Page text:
I don’t know what kind of relationship Willie Randolph has with Lee Mazzilli (if any), but if Manny Acta gets the job to manage the Washington Nationals, Mazzilli may return to where he became a matinee idol. Mazzilli is out of a job now that the Yankees have moved Don Mattingly up to bench coach; so the Mets may be an option for Mazzilli who is from Brooklyn. He was a good guy in the clubhouse when he played on the top Mets teams of the 80s; always a voice of reason and honesty.
The report that says that Bruce Bochy is about to get the job as San Francisco Giants manager must be a relief to both Bochy and San Diego Pardres czar Sandy Alderson. Bochy knew that he wasn’t wanted in San Diego anymore because of his salary and his independence; Alderson wanted someone he could control Moneyball style. Now they’re going their separate ways. Alderson will hire someone who’ll be happy to have the job and will do what he’s told as the "middle manager".
Now all Alderson has to do is jettiston GM Kevin Towers and install the arrogant Ivy League "genius" Paul DePodesta as his marionette and everything will be fine. DePodesta did such a great job in LA. Maybe they can reunite Jeff Kent and Milton Bradley for some more clubhouse ‘rasslin; or maybe trade half the bullpen and starting catcher/team leader/manager’s favorite player for an injured starter that they don’t need. Quite an impeccable resume. But DePodesta did go to Yale (or Harvard, or one of those places). He knows what he’s doing—–doesn’t he?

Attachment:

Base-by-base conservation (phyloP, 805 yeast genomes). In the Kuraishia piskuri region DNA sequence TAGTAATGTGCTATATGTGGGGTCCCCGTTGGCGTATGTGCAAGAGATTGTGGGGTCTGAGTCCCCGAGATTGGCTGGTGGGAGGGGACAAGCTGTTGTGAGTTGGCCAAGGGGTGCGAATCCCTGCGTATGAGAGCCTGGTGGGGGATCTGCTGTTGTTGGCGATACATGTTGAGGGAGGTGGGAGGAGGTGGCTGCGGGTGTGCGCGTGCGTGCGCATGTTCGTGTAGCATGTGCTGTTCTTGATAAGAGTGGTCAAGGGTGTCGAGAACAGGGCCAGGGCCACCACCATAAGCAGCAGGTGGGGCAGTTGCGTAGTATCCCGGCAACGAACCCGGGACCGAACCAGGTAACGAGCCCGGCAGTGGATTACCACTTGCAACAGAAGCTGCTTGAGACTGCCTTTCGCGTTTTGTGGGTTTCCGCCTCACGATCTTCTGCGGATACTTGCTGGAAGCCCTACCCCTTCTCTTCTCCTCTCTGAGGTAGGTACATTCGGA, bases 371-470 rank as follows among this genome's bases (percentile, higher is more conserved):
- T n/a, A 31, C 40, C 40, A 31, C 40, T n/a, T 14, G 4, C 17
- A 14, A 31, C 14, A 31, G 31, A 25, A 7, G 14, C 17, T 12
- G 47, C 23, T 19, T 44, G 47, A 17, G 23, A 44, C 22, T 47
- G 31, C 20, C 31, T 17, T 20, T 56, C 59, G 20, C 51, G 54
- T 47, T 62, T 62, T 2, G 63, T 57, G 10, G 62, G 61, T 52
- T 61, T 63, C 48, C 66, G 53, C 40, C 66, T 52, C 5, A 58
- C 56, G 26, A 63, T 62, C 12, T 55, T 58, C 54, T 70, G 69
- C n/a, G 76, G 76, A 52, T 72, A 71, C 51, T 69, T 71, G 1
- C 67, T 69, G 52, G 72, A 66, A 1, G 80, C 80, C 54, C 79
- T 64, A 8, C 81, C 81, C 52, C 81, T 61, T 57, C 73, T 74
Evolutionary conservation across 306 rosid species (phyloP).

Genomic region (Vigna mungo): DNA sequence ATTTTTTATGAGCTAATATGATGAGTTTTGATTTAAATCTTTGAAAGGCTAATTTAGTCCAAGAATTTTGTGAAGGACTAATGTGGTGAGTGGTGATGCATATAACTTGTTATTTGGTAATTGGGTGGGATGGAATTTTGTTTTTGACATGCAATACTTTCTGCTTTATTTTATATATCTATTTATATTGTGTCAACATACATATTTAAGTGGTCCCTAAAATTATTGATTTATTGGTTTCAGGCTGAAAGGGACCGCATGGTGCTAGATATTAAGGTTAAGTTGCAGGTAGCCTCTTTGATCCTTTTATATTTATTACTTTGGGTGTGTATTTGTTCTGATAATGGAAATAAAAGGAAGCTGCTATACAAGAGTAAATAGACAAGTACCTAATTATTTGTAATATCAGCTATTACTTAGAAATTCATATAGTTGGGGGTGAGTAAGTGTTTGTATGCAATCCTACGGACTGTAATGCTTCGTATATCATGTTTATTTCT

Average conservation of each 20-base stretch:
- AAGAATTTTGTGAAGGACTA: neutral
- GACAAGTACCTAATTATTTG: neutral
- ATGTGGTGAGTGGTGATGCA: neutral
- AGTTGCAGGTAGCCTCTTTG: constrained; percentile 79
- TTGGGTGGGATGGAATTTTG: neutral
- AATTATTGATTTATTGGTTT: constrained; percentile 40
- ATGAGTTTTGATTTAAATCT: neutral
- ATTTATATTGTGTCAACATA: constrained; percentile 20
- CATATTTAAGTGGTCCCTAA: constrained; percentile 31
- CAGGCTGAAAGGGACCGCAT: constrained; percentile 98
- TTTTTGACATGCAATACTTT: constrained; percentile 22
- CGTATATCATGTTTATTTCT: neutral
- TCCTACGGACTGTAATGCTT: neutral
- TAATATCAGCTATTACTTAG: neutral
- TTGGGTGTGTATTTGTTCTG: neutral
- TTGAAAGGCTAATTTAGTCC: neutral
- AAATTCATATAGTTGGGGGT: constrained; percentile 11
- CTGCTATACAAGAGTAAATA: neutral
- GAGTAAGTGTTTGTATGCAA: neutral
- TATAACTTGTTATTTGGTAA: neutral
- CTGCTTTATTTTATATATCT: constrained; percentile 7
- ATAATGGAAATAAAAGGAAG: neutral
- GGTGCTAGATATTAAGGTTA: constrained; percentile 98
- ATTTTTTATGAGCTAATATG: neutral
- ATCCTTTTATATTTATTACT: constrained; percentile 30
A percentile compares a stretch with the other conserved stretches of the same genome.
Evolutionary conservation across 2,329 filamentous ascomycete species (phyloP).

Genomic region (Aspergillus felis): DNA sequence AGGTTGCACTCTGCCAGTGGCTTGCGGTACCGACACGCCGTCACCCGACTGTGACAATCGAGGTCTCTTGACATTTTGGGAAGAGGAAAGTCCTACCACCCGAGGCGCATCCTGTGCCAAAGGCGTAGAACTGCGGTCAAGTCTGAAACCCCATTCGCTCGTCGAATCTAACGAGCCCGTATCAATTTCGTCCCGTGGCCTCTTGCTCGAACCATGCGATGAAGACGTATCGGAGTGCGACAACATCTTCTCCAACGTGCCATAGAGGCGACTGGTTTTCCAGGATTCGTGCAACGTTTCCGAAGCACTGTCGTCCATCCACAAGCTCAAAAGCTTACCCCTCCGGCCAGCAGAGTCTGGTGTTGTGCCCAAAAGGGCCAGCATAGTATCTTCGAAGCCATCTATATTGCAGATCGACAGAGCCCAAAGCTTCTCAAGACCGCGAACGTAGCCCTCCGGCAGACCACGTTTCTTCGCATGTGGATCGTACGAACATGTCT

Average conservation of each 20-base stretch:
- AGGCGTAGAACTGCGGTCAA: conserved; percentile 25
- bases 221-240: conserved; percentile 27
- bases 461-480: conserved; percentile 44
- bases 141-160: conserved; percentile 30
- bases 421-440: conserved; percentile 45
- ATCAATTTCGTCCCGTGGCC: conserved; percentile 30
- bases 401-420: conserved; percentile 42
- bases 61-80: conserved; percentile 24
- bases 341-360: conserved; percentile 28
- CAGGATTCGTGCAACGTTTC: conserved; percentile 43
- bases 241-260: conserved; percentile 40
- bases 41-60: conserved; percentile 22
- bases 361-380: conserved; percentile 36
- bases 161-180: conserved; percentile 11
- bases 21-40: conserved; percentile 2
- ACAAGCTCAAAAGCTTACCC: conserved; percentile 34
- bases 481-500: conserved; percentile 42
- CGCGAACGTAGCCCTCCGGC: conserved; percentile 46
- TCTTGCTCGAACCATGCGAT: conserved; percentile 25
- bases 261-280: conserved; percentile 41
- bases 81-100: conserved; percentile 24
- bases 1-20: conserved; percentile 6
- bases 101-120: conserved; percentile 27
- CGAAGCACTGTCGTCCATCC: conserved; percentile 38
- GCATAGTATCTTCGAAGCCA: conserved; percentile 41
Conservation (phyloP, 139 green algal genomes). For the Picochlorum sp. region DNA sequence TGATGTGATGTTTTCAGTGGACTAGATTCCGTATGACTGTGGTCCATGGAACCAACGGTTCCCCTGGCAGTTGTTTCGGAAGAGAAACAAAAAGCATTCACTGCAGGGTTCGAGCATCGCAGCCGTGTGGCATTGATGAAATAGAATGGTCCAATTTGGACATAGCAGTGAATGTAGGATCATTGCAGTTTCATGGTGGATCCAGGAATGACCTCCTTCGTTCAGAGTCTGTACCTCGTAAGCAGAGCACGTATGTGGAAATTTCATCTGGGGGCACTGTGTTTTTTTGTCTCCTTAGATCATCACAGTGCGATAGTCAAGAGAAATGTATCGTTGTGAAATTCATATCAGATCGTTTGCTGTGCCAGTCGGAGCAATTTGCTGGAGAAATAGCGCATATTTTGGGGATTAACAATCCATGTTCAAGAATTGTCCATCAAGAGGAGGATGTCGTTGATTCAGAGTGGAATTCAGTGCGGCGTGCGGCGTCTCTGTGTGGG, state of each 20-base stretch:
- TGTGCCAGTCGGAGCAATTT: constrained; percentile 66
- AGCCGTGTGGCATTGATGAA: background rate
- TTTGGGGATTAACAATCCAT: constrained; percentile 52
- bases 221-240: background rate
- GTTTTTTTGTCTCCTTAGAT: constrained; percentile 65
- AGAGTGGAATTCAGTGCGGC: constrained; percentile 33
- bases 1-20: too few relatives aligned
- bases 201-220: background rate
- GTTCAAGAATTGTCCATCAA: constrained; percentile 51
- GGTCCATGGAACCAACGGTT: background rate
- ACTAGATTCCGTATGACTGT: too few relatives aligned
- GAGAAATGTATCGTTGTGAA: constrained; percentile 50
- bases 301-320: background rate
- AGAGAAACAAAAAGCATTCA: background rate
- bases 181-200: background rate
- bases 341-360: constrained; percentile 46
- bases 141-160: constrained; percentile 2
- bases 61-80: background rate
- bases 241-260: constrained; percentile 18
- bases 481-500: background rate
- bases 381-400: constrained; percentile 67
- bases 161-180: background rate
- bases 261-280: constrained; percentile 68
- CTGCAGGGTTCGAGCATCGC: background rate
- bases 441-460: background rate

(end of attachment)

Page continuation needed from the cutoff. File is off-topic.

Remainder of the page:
A World Series outcome can turn on one simple mistake by either manager; Tony LaRussa’s gaffe of using Braden Looper to protect a one run lead in the eighth inning of tonight’s game could have been one of those disastrous mistakes in judgement that has the potential to turn a 3-1 stranglehold into a 2-2 tossup; and if the Tigers had won tonight’s game, they would have had the advantage moving forward in this series.